Spectre

If this really is Daniel Craig's final round as 007, he's giving fans a killer farewell

Daniel Craig in 'Spectre.' Credit: Jonathan Olley/©Columbia Pictures/Courtesy Everett Collection

If there is such a thing as "James Bond's Greatest Hits," then Spectre is it. The 25th movie about the British MI6 agent with a license to kill is party time for Bond fans, a fierce, funny, gorgeously produced valentine to the longest-running franchise in movies. Bond freaks will be orgasmic playing spot-the-reference to the series that began in 1962 with Dr. No.

Non-freaks still have Daniel Craig to feast on. In a photo finish with Sean Connery as the best of the six movie Bonds, Craig comes out blazing. He's a blunt instrument in a creamy Tom Ford tux, alive with danger and sexual swagger. This is Craig's fourth time as 007. After the abysmal Quantum of Solace, he rallied with Skyfall, the biggest boffo Bond ($1.1 billion worldwide). Craig's stated goal was to make Spectre "better than Skyfall." Not quite. Casino Royale, Craig's first go-round, remains his peak, the film that caught Bond in the act of inventing himself.

Spectre carries on Craig's reinvention of Bond, blowing a reported $250 million budget on spectacular action without losing what's personal. Skyfall director Sam Mendes is back to keep things real, but the plot cooked up by John Logan, Neal Purvis, Robert Wade and Jez Butterworth is a 148-minute minefield of distractions.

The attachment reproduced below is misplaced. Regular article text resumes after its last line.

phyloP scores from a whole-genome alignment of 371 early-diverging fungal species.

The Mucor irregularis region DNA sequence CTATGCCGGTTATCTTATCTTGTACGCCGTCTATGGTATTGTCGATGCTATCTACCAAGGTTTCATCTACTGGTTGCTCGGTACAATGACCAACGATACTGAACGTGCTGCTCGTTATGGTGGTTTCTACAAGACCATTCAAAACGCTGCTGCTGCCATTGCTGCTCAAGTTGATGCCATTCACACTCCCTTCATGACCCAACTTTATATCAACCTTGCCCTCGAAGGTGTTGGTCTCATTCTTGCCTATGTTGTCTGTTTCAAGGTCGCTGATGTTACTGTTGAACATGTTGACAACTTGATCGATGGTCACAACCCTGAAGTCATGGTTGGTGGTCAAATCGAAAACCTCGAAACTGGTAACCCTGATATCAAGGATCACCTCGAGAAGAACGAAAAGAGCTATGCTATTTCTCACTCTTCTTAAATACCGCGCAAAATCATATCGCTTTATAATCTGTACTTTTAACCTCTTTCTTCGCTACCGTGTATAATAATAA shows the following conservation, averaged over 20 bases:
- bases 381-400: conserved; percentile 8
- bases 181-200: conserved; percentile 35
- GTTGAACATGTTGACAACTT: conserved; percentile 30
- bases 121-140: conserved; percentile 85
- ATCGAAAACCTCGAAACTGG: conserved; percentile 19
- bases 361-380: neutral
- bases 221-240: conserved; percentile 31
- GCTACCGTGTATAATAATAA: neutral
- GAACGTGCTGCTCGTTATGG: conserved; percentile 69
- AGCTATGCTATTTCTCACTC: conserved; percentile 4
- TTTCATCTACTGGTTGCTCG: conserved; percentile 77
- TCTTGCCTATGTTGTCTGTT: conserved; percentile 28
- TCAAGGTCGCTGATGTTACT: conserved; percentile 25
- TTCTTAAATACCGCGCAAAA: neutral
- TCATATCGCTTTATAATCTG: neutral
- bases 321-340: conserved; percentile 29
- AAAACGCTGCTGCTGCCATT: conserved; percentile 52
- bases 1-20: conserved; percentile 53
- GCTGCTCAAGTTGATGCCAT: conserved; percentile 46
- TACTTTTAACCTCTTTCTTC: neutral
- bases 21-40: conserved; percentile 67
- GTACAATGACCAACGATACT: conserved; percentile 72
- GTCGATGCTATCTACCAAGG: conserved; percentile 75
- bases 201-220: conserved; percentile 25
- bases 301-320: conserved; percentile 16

Ah, but what distractions. Apologies to The Spy Who Loved Me, but the Bond series has never had a more drop-dead dazzler of an opener than this one, set in Mexico City on the Day of the Dead. With Bond leaping across rooftops to take out the evil Sciarra (Alessandro Cremona) and winding up in a dizzying chopper battle above the crowds in Zocolo Square, the scene is a visual triumph for Dutch camera whiz Hoyte van Hoytema (Interstellar, Her) and a new peak in the art of eye-popping.

Then Bond is off to Rome, chasing bad guys in a custom Aston Martin DB10 and having sex with Sciarra's widow (Monica Bellucci, still wowza at 51). The widow is Bond's entree to Spectre, a secret society of global terrorists led by Franz Oberhauser (Christoph Waltz), a mystery man from Bond's orphan past. "I'm the author of all your pain," says Franz, whose ID is easy to guess. No spoilers, except to say that Waltz, purring with lethal charm, is perfection.

Back at MI6, Bond and the new M (Ralph Fiennes) face a new enemy, C, short for Max Denbigh (a smarmy Andrew Scott). He's a bureaucrat who wants to refit British intelligence for the digital era: drones in place of agents and the end of the 00 program, which made spycraft hands-on. So it's Bond, M, Moneypenny (Naomie Harris) and gadget-master Q (a wonderful Ben Whisaw) against the cyber-Nazis on one side, Spectre on the other.

Spectre even offers a fresh take on the Bond girl. She's Madeleine Swann (Léa Seydoux), a French doctor with a name out of Proust and no patience for Bond's swinging, macho lifestyle. She puts the randy spy in touch with his feminist side and, just maybe, lasting love.

Not buying it? Too candy-ass? I see your point. But Bond's train fight with a hulk called Hinx (Dave Bautista) recalls the brutal choo-choo classic in From Russia With Love. Craig puts heat and heart into Spectre, as if he's taken Bond as far he can. The movie is a fever dream of all the Bond villains and all of Bond's efforts to see a life past them. An exhausted Craig has said he'd rather "slash my wrists" than play Bond again. There's still one more film in his contract, but to quote Sam Smith's Bond song, "The writing's on the wall." If so, Spectre is a stirring, way-cool valedictory. Craig does himself proud.